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Meet the 2022 UU The Vote Fellows (Part 2): Claudia Marshall and LM Davis

Photos of 2022 UUtheVote Fellows

The UUA Organizing Strategy Team (OST) is building on key voter education and mobilization activities while also branching out to build long-term organizing capacity. The new 2022 UU the Vote Legacy Fellowship is an investment in nurturing that capacity by supporting development of talented leaders. 

Partnering with the College of Social Justice the new 2022 UU the Vote Legacy Fellowship provides six UU-affiliated young adults and BIPOC individuals with short-term funding, consultation expertise, and a network to advance their own action plan proposal. 

This is the second post profiling the 2022 fellows and the projects they’re undertaking.

Photo of Claudia Marshall, one of six 2022 UU the Vote fellows, seated in front of a tree.
Claudia Marshall, one of six 2022 UU the Vote fellows.

A lifelong resident of the Jacksonville, Florida area, Claudia Marshall taught social studies for more than two decades in the public school system. For most of her career, every utterance of the name of her workplace was a stark reminder of racism, injustice and the culture norms that marginalized Black women like herself. Opened in 1959, Nathan Bedford Forrest High School was named for a slave trader, Confederate Army general, and the first Grand Wizard of the Ku Klux Klan — a name opposed by students, but forced upon them by white leaders who objected to integration of public schools.

Claudia joined in organizing to change the school name in 2007 but the School Advisory Council overwhelmingly opposed any change. It would take six more years before the largely Black student body, staff, and community allies succeeded in changing the Council and school name to Westside High School.

After retiring from teaching in 2019, Claudia got more involved in Buckman Bridge UU Church and, the next year, joined in events with then-UU the Vote Director Nicole Pressley in Jacksonville as she traveled to launch the campaign. Claudia was inspired by a workshop with Nicole and subsequent online UU the Vote (UUtV) organizing classes. They enrich you, ground you…they let you know we’re all in it together,” says Claudia of the events.

“I am one of those 3 million people who wrote letters” (in 2020), says Claudia. “Then, before you know it, you’re a Unitarian Universalist and just trying to get justice and make things better.” 

The UU the Vote fellowship will help Claudia continue that quest, first by leading Buckman Bridge to become a UUtV Good Trouble Congregation by reaching a series of benchmarks for community outreach to inspire people to register to vote and engage in the democratic process. Claudia also will organize a series of public discussion forums, using guest speakers and films to attract people and deepen community understanding of key justice issues.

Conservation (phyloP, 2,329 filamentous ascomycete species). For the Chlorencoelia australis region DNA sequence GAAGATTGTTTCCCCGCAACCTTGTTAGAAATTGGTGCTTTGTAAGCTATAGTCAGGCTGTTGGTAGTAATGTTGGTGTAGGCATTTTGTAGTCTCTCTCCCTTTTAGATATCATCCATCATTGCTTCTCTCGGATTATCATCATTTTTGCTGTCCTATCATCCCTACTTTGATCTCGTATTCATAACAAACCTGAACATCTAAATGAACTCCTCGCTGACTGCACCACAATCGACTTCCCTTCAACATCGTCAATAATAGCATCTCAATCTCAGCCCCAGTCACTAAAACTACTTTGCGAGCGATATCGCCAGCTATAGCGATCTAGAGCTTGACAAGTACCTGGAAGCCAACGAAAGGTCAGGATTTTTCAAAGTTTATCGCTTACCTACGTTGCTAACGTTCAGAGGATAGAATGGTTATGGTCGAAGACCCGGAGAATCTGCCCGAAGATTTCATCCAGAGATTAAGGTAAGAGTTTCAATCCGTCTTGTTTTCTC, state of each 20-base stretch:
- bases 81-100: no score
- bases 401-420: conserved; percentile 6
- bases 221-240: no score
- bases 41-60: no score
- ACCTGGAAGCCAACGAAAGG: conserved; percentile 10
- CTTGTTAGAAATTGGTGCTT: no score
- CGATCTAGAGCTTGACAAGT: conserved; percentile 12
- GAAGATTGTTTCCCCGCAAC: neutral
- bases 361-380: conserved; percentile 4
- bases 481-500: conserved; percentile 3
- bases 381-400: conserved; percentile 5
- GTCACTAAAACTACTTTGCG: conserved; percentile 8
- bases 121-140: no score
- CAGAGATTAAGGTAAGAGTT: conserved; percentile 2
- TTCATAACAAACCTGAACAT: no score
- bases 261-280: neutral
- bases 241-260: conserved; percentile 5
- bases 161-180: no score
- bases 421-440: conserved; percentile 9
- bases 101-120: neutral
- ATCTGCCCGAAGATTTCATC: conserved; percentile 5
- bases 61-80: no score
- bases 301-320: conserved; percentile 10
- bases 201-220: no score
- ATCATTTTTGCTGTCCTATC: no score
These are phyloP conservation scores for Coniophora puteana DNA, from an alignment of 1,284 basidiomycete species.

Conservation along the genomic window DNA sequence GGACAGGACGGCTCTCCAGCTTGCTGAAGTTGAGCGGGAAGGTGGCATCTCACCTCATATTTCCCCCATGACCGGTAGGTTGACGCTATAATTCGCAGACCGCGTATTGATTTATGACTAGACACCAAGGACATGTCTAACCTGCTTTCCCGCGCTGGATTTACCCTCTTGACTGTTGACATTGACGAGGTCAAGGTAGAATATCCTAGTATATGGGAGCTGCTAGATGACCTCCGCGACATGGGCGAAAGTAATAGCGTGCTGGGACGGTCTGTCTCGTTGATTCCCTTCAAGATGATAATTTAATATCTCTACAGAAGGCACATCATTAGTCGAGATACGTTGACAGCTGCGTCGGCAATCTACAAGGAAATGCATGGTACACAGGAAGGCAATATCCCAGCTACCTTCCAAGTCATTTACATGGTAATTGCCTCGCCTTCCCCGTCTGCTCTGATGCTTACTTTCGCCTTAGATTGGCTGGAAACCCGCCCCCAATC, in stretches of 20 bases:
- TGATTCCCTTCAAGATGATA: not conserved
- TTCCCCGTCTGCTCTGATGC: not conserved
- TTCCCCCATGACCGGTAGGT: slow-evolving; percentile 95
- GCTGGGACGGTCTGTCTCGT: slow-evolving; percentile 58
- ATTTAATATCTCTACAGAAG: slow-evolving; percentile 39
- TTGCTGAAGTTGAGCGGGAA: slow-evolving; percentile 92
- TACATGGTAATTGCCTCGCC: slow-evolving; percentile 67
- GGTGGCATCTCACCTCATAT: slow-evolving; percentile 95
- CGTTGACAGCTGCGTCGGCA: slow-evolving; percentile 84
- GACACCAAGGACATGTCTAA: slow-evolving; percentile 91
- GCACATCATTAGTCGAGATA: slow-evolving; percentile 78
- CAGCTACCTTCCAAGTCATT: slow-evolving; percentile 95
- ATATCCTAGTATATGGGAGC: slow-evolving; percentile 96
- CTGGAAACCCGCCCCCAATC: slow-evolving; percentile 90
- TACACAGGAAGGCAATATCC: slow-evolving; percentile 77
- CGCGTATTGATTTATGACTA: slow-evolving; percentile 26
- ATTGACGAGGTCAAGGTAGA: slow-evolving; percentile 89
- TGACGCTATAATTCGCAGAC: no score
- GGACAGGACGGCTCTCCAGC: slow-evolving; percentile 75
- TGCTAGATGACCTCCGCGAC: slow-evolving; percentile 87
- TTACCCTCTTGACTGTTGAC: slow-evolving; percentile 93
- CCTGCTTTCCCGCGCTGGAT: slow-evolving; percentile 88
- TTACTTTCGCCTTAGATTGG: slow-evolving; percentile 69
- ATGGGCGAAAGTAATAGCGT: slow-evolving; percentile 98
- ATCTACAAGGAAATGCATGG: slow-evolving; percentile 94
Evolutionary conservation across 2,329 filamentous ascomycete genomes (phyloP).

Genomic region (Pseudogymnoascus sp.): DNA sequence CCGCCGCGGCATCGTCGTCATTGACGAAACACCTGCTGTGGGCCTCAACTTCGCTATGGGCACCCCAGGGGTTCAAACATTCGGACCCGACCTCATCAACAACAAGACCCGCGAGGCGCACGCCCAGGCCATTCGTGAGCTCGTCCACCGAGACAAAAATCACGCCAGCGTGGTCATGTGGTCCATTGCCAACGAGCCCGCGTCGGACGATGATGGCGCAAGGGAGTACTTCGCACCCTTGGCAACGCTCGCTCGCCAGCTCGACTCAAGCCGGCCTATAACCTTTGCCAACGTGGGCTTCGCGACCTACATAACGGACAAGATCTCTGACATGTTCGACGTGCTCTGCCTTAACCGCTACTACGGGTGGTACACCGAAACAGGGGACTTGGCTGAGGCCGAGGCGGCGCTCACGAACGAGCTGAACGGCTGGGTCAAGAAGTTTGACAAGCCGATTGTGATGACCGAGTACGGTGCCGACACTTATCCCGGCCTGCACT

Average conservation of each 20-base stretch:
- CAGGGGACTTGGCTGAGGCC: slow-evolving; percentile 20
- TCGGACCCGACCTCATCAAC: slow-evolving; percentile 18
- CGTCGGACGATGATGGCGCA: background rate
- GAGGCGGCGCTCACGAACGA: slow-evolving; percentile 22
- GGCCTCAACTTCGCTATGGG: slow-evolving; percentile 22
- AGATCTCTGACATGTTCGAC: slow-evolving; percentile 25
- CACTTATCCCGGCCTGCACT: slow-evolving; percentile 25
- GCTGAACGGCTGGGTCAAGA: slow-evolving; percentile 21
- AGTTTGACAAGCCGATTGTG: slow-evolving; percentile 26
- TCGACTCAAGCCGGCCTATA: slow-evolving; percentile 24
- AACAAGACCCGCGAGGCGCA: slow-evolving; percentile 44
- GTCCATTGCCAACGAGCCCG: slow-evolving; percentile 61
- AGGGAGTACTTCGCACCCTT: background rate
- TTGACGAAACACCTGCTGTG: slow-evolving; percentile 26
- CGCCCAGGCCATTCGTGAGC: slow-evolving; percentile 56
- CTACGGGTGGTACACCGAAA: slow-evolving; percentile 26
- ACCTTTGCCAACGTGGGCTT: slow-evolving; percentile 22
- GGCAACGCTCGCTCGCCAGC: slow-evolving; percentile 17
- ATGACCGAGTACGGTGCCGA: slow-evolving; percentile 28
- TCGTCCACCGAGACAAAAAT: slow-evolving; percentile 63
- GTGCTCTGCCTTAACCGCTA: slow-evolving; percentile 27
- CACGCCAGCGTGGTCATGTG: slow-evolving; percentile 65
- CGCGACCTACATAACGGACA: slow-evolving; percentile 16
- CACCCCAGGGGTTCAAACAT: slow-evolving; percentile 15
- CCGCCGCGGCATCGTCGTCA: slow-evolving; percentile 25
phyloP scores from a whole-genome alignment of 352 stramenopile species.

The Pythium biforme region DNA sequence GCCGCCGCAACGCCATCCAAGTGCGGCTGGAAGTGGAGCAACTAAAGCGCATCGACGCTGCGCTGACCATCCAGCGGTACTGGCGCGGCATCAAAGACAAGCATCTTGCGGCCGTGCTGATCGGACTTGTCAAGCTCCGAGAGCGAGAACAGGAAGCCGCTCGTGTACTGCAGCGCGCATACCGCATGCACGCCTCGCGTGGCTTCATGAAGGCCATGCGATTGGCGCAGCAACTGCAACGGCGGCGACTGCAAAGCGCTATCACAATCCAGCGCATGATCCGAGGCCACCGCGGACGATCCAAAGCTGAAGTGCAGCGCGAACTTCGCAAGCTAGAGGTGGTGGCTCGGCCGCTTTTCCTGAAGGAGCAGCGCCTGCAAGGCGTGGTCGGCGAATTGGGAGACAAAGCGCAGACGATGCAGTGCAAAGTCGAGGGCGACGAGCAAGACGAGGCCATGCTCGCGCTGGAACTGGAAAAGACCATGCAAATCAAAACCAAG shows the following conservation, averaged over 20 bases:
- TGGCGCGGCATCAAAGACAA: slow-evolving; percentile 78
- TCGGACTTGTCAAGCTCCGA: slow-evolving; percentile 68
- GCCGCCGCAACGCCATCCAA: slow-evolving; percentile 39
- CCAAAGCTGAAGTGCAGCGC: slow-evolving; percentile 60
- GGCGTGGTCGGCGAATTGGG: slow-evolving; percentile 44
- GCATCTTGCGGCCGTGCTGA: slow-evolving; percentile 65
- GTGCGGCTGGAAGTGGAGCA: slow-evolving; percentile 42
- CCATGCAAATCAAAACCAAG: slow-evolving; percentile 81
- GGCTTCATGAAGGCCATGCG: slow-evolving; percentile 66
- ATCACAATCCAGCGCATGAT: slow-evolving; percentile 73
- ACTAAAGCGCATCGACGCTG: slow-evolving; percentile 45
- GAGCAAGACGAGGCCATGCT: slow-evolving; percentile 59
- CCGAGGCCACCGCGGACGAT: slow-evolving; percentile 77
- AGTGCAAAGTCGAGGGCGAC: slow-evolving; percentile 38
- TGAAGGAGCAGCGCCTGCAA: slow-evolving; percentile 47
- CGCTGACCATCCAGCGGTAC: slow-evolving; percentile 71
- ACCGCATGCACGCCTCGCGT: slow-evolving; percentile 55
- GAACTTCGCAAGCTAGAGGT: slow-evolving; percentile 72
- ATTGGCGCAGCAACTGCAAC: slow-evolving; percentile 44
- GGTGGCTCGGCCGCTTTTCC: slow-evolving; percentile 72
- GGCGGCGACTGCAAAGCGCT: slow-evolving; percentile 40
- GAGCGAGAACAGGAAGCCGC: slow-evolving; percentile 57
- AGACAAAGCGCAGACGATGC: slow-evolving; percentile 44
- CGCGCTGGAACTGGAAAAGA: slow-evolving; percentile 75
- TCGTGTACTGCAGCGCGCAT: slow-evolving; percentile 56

Claudia’s end goal? “I want our church to be seen as a sanctuary and change the city.”

LM Davis, one of six 2022 UU the Vote fellows, seated in front of a tree.
LM Davis, one of six 2022 UU the Vote fellows.

For LM Davis, the 2016 election made a big impact on career opportunities as well as her political consciousness. LM was approaching completion of her master’s degree in Environmental Management at Duke University when the 2016 election radically altered the post-graduation job prospects for her field. “A lot of my peers thought they might work for the EPA or other federal agencies, but with Trump taking office, they no longer had that option.” 

After graduating, LM relocated to Dayton, Ohio, just 30 minutes from her childhood home of Mason. Soon after, she took a job in a deep canvassing campaign. Despite having little knowledge of what that meant, “once I found it, I knew it was where I was supposed to be,” says LM. She describes deep canvassing as an approach to having one-on-one conversations based in empathetic listening, compassionate curiosity, and trust-building.

While groups executing deep canvassing may aspire to influence opinions or votes, the conversation is the priority. This involves listening to understand what issues most concern the conversation partner and their personal experiences underlying those concerns. The process emphasizes long-term cultural shifts over the electoral mindset of attempting immediate persuasion.

LM went on to learn much more through training with the The New Conversation Initiative, and soon became a canvass manager with the organization.

LM’s UU the Vote fellowship project will lead two rounds of training and canvassing events in Ohio, involving partners from the Miami Valley UU Fellowship — the same congregation she grew up in. LM described the project as “using the framework of deep canvassing to teach everyday people how to better connect with their own neighbors whose experiences and beliefs may be different from their own.” The project goal is to emerge with 20 – 50 people skilled and comfortable in initiating deeply honest and personal communications about values and voting.

Profiles by Jeff Milchen, UUA Justice Communications Associate. See the first fellows profile.

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